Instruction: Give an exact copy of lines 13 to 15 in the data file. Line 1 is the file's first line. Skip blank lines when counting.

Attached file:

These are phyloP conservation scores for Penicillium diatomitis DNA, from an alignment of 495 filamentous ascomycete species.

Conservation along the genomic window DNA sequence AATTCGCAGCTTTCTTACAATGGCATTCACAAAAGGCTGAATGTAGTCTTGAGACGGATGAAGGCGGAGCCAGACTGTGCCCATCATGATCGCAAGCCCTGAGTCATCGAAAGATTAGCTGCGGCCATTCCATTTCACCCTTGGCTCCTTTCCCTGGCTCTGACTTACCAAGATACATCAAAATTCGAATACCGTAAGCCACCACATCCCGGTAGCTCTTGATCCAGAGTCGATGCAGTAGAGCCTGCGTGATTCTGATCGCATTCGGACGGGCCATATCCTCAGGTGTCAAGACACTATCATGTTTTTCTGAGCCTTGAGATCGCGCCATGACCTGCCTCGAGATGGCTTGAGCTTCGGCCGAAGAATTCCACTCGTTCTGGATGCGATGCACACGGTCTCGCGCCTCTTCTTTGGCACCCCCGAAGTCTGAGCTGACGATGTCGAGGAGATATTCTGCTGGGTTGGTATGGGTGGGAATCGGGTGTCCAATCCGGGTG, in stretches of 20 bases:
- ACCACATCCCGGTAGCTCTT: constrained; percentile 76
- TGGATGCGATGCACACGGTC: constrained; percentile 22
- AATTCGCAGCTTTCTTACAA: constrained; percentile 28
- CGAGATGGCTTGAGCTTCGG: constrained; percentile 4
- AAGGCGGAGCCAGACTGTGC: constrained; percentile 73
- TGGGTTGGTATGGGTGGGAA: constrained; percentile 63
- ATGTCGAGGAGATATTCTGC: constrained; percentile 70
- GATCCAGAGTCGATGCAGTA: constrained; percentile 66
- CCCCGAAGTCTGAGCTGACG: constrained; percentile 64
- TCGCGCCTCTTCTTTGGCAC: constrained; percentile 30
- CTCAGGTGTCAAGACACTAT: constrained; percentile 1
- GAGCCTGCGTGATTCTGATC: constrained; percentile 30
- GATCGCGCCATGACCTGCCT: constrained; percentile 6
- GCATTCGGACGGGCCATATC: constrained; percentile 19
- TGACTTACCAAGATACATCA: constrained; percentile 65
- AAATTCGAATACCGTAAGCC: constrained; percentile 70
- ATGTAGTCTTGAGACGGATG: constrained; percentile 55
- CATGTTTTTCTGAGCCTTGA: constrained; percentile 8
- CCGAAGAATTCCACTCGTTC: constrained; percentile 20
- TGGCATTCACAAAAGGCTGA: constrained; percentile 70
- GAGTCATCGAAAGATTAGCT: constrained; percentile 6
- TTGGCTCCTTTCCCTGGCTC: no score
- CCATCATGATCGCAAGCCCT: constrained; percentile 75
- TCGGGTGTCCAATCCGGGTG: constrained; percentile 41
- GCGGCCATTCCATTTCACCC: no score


- CTCAGGTGTCAAGACACTAT: constrained; percentile 1
- GAGCCTGCGTGATTCTGATC: constrained; percentile 30
- GATCGCGCCATGACCTGCCT: constrained; percentile 6